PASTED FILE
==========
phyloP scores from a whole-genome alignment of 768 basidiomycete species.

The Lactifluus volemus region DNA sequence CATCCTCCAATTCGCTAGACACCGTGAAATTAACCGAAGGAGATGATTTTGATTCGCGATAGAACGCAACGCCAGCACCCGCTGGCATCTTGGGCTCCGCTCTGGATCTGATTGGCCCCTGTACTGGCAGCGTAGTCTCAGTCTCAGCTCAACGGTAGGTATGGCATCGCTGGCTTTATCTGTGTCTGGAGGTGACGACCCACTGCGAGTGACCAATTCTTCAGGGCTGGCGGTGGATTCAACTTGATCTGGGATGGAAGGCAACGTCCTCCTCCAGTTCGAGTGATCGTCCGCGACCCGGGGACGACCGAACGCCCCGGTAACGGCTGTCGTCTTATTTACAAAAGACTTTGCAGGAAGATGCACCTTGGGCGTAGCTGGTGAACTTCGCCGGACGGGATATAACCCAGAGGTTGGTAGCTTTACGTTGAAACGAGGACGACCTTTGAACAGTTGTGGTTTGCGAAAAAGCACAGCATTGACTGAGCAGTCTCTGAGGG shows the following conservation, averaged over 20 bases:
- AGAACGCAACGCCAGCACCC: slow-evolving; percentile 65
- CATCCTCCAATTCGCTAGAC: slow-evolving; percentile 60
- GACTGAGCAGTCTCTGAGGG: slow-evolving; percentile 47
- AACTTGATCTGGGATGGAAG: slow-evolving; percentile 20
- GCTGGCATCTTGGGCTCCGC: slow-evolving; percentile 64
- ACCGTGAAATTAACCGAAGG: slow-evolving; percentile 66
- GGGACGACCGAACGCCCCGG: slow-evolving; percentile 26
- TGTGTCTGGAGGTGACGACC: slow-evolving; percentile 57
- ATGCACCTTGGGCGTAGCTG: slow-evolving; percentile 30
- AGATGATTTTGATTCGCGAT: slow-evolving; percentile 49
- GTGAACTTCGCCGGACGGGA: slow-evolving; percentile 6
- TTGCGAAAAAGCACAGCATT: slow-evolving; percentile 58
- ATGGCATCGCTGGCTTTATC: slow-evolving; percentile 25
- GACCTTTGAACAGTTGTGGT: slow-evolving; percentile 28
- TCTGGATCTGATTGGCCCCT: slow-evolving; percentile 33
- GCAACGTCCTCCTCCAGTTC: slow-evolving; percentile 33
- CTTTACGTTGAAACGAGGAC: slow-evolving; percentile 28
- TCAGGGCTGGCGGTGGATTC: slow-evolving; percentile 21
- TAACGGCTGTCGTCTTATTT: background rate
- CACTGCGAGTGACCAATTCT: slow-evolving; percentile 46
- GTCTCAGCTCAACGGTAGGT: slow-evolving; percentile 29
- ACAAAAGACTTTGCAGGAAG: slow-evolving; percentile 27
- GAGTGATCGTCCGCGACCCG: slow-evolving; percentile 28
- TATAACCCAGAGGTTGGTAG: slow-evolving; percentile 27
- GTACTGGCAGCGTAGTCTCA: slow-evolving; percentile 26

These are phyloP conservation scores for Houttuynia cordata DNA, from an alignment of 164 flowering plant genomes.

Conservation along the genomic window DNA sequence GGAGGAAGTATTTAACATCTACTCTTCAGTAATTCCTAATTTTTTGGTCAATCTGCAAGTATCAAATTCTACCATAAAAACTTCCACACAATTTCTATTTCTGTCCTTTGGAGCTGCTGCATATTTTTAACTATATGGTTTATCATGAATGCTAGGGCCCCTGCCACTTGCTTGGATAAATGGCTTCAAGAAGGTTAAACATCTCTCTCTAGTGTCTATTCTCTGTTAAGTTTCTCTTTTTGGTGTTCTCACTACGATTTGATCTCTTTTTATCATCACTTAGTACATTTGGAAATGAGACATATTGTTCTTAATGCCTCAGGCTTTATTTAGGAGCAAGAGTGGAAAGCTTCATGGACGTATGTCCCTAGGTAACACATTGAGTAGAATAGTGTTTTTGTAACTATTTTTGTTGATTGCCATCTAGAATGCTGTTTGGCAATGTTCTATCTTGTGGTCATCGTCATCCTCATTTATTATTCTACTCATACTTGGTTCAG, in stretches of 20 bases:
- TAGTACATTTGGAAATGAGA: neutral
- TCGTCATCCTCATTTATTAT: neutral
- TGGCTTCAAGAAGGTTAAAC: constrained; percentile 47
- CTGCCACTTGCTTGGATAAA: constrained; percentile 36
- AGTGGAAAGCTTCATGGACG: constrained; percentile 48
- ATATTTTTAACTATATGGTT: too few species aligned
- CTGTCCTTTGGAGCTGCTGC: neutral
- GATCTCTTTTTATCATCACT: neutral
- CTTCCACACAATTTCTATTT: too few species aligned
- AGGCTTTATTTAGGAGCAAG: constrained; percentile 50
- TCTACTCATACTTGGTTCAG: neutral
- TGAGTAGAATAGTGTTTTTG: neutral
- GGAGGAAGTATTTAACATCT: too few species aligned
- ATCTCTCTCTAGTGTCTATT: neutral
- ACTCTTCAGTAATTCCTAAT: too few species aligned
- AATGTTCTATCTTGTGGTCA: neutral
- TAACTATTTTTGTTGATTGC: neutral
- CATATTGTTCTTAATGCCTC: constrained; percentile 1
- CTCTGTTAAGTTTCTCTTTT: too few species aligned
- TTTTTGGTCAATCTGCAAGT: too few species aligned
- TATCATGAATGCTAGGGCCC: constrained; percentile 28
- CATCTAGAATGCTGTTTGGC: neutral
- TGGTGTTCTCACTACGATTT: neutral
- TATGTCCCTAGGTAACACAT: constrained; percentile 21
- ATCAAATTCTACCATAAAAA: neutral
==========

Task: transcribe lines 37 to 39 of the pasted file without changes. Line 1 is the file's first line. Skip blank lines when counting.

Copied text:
- GATCTCTTTTTATCATCACT: neutral
- CTTCCACACAATTTCTATTT: too few species aligned
- AGGCTTTATTTAGGAGCAAG: constrained; percentile 50